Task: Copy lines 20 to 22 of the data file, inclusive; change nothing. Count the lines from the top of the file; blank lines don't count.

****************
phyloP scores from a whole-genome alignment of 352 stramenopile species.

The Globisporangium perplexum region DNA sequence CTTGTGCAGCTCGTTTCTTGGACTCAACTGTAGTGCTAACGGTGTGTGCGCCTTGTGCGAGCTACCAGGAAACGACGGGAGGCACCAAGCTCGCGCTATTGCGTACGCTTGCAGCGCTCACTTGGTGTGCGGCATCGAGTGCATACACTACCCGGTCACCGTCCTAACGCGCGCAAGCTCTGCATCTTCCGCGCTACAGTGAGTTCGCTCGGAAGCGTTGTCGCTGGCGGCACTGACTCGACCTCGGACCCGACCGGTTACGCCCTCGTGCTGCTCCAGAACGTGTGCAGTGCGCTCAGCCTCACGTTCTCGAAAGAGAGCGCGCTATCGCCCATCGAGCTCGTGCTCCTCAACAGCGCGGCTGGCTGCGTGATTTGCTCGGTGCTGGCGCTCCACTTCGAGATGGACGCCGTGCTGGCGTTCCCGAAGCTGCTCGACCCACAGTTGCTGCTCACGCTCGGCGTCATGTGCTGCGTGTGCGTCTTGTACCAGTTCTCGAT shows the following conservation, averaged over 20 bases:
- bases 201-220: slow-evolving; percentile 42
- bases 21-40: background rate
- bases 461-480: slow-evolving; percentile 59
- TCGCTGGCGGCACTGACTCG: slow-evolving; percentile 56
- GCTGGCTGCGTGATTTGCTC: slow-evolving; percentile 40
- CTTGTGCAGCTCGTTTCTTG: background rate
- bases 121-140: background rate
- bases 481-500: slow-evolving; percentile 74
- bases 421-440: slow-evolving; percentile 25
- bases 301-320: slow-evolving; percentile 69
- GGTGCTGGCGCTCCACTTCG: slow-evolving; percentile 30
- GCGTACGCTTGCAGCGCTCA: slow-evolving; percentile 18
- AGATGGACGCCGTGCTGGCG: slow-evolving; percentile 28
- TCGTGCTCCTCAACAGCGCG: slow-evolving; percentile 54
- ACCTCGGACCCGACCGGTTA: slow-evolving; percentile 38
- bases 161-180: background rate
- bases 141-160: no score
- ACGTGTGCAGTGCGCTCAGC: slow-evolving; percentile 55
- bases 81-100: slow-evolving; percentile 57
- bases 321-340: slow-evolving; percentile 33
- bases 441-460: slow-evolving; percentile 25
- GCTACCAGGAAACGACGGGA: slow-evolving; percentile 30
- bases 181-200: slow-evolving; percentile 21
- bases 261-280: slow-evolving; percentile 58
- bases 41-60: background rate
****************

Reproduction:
- ACGTGTGCAGTGCGCTCAGC: slow-evolving; percentile 55
- bases 81-100: slow-evolving; percentile 57
- bases 321-340: slow-evolving; percentile 33